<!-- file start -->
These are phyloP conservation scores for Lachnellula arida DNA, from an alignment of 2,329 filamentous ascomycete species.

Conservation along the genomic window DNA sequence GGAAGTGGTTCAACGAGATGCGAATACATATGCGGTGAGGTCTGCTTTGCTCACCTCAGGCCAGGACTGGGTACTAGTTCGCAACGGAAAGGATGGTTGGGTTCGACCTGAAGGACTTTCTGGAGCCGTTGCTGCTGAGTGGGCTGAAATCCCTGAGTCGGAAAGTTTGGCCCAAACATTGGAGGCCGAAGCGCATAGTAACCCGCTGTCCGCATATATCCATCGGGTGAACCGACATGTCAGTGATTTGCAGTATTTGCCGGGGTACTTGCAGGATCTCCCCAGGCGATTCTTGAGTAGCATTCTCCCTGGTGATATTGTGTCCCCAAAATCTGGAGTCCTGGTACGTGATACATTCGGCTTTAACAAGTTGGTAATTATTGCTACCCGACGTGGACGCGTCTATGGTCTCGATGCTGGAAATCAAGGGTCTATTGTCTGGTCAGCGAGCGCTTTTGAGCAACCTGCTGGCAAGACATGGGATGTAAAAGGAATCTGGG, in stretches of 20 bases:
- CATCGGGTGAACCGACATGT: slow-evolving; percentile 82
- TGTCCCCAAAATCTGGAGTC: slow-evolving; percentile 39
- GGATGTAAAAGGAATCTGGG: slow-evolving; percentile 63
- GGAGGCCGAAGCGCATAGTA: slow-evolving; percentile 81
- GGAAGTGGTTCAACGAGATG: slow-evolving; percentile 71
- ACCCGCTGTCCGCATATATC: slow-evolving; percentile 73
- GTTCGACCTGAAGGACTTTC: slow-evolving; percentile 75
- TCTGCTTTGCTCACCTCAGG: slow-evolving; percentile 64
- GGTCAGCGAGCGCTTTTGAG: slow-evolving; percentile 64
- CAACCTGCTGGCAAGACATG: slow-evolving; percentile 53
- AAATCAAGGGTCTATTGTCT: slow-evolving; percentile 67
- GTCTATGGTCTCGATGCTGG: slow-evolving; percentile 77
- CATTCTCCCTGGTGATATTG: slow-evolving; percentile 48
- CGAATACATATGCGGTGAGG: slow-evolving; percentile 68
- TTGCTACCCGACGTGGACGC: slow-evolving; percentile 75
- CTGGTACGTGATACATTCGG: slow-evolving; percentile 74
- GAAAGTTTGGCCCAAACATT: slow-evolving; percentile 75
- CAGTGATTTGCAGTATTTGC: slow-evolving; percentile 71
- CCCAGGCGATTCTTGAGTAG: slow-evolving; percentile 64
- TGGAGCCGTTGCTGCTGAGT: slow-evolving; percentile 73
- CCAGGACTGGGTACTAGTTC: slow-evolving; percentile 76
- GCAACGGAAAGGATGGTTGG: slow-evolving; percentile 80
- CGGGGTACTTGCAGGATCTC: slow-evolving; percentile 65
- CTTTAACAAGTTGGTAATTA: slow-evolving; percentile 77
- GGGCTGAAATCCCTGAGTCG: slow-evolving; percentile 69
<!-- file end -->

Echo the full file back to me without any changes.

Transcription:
These are phyloP conservation scores for Lachnellula arida DNA, from an alignment of 2,329 filamentous ascomycete species.

Conservation along the genomic window DNA sequence GGAAGTGGTTCAACGAGATGCGAATACATATGCGGTGAGGTCTGCTTTGCTCACCTCAGGCCAGGACTGGGTACTAGTTCGCAACGGAAAGGATGGTTGGGTTCGACCTGAAGGACTTTCTGGAGCCGTTGCTGCTGAGTGGGCTGAAATCCCTGAGTCGGAAAGTTTGGCCCAAACATTGGAGGCCGAAGCGCATAGTAACCCGCTGTCCGCATATATCCATCGGGTGAACCGACATGTCAGTGATTTGCAGTATTTGCCGGGGTACTTGCAGGATCTCCCCAGGCGATTCTTGAGTAGCATTCTCCCTGGTGATATTGTGTCCCCAAAATCTGGAGTCCTGGTACGTGATACATTCGGCTTTAACAAGTTGGTAATTATTGCTACCCGACGTGGACGCGTCTATGGTCTCGATGCTGGAAATCAAGGGTCTATTGTCTGGTCAGCGAGCGCTTTTGAGCAACCTGCTGGCAAGACATGGGATGTAAAAGGAATCTGGG, in stretches of 20 bases:
- CATCGGGTGAACCGACATGT: slow-evolving; percentile 82
- TGTCCCCAAAATCTGGAGTC: slow-evolving; percentile 39
- GGATGTAAAAGGAATCTGGG: slow-evolving; percentile 63
- GGAGGCCGAAGCGCATAGTA: slow-evolving; percentile 81
- GGAAGTGGTTCAACGAGATG: slow-evolving; percentile 71
- ACCCGCTGTCCGCATATATC: slow-evolving; percentile 73
- GTTCGACCTGAAGGACTTTC: slow-evolving; percentile 75
- TCTGCTTTGCTCACCTCAGG: slow-evolving; percentile 64
- GGTCAGCGAGCGCTTTTGAG: slow-evolving; percentile 64
- CAACCTGCTGGCAAGACATG: slow-evolving; percentile 53
- AAATCAAGGGTCTATTGTCT: slow-evolving; percentile 67
- GTCTATGGTCTCGATGCTGG: slow-evolving; percentile 77
- CATTCTCCCTGGTGATATTG: slow-evolving; percentile 48
- CGAATACATATGCGGTGAGG: slow-evolving; percentile 68
- TTGCTACCCGACGTGGACGC: slow-evolving; percentile 75
- CTGGTACGTGATACATTCGG: slow-evolving; percentile 74
- GAAAGTTTGGCCCAAACATT: slow-evolving; percentile 75
- CAGTGATTTGCAGTATTTGC: slow-evolving; percentile 71
- CCCAGGCGATTCTTGAGTAG: slow-evolving; percentile 64
- TGGAGCCGTTGCTGCTGAGT: slow-evolving; percentile 73
- CCAGGACTGGGTACTAGTTC: slow-evolving; percentile 76
- GCAACGGAAAGGATGGTTGG: slow-evolving; percentile 80
- CGGGGTACTTGCAGGATCTC: slow-evolving; percentile 65
- CTTTAACAAGTTGGTAATTA: slow-evolving; percentile 77
- GGGCTGAAATCCCTGAGTCG: slow-evolving; percentile 69